321988First disclaimer. If you haven’t read Evan Angler’s third novel, Storm, don’t read this review of Spark. Since the Swipe books build upon one another, a few spoilers about the previous book are unavoidable.

Second disclaimer. I know that young adult dystopian fiction is different from what I usually write about. It’s my secret vice, except that it isn’t secret, and it’s not exactly a vice. I take C. S. Lewis as my authority on this one. If he could champion the sci-fi novel Voyage to Arcturus for its imaginative vision, than I can do the same with the Swipe series. Complaints may be directed to the Department of Defiance.

Now for the book.

I expected a lot out of Spark. I thought I’d find out Lily’s real plans. And learn how she contrived to get Logan out of Acheron. And figure out why Peck left the Global Union. Spark does eventually reveal why Peck left the Global Union. Lily does not appear in the book, however, and Logan remains in prison for the duration.

Yet I was not disappointed. Spark is perhaps the most ambitious book in the Swipe series to date. Introducing an artificial intelligence as one of the characters in the story was a risk. So was inserting computer code into the narrative. So was allowing the AI character to speak in quotes bracketed with computer arrows. I could go on. Young adult fiction is taking more risks in regards to narrative style, but typical YA books, like most adult books, don’t venture there. It isn’t safe. When risks don’t pay off, they tend to backfire.

Fortunately, Angler’s risks pay off, giving authenticity to this technology-focused story. Ali, a nine-year-old beggar in the Middle Eastern Dark Lands, has no interest in the Global Union, except when it comes to begging trinkets from GU travellers. Yet the Global Union becomes intensely interested in Ali, who seems to have an intuitive connection with advanced pre-Unity technology. Ali soon finds herself unsure of who to trust. She is torn between the real and virtual worlds, between the man who shelters her and the artificial intelligence that warns of coming danger. Confused and lonely, Ali falls victim to doubt. How can she prevent the Global Union from manipulating her when she cannot tell friend from foe?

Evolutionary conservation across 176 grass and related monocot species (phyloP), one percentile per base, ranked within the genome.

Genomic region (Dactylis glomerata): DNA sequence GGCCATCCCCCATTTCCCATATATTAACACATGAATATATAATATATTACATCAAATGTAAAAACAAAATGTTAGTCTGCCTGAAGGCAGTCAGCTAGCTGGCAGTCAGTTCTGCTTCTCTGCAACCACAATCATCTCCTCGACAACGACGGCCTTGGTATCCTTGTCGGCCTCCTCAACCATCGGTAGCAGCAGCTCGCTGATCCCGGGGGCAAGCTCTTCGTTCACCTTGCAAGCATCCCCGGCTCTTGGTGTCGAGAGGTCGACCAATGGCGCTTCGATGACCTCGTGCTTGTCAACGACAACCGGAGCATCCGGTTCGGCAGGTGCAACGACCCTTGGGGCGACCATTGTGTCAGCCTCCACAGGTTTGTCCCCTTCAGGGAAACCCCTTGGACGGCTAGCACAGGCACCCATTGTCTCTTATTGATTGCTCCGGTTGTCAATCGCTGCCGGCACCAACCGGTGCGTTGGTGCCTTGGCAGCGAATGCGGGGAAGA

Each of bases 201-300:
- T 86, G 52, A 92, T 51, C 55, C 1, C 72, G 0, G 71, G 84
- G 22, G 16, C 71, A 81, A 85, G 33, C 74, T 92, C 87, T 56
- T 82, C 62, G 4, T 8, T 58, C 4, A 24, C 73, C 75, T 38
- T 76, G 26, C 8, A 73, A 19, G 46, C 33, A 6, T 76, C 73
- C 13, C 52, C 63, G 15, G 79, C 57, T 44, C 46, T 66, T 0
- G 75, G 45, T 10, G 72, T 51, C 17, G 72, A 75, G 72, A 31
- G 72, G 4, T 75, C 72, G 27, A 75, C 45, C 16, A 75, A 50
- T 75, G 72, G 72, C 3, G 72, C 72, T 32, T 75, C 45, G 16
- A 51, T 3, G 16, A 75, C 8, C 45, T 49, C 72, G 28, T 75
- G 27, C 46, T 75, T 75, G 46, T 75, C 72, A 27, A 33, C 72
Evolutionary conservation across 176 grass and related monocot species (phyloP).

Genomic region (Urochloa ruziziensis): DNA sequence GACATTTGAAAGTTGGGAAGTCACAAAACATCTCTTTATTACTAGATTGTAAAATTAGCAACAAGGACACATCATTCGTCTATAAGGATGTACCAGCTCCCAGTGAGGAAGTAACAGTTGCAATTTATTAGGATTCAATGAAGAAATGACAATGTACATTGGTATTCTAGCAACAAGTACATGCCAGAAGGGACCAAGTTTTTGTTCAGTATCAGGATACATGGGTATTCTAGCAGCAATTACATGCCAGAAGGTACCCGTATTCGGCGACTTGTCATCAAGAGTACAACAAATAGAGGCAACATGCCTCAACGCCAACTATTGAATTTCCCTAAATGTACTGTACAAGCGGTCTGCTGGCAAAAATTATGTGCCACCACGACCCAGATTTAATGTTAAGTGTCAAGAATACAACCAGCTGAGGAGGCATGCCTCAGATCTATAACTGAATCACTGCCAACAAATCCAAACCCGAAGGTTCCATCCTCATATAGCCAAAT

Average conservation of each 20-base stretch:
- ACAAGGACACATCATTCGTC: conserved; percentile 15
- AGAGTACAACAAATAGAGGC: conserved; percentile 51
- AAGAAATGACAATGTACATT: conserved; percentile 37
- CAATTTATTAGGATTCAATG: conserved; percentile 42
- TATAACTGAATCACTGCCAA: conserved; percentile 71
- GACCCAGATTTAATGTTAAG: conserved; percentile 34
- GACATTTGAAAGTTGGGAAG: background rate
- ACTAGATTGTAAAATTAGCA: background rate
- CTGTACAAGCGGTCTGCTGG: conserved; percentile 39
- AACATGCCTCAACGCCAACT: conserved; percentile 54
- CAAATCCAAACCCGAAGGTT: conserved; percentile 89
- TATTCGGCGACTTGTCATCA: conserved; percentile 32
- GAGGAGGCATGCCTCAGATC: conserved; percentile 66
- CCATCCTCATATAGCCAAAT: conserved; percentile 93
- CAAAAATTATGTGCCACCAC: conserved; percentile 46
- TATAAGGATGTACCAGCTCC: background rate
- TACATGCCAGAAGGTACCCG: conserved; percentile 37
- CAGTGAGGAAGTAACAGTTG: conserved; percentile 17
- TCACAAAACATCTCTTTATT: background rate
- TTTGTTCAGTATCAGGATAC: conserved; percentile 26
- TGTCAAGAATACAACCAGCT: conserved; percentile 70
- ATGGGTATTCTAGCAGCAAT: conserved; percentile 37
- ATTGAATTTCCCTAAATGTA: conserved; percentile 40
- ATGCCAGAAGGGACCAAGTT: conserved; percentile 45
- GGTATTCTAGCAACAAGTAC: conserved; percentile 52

In some ways this story is like a reverse of Storm—a comparison Logan Langly himself makes while talking with Ali in virtual space. Cylis used Logan’s bravery and trust in his sister to entrap him. Ali is manipulated through her timidity and doubt of those around her. Ali’s failures, like Logan’s, force her to pay a high price. Yet Cylis’s maneuvering against Ali miscarries in a way he never expected. Logan, still physically imprisoned, finds hope through Ali’s experience. If Ali’s mistakes could lead to victory against Cylis, then maybe even Logan’s can somehow be redeemed.

One of my major concerns about the last two books, Sneak and Storm, was related to the number of characters. Not only could the large number of viewpoint characters could be difficult to keep track of, but sometimes there seemed to be no viewpoint character at all—particularly in scenes involving the Dust. Spark seems to have reversed the trend, having only three viewpoint characters. Ali is the main viewpoint character, and Daniel Peck’s viewpoint is used a few times throughout the book. Surprisingly, the other viewpoint character is not Logan Langly. It is Chancellor Cylis. Spark tells the story of how Cylis got into power, and these extensive flashbacks play a critical role in the plot of the book. Sometimes flashbacks seem to drag a story down. These add unexpected energy. Storm showed us Cylis’s public face. Spark shows us who he truly is.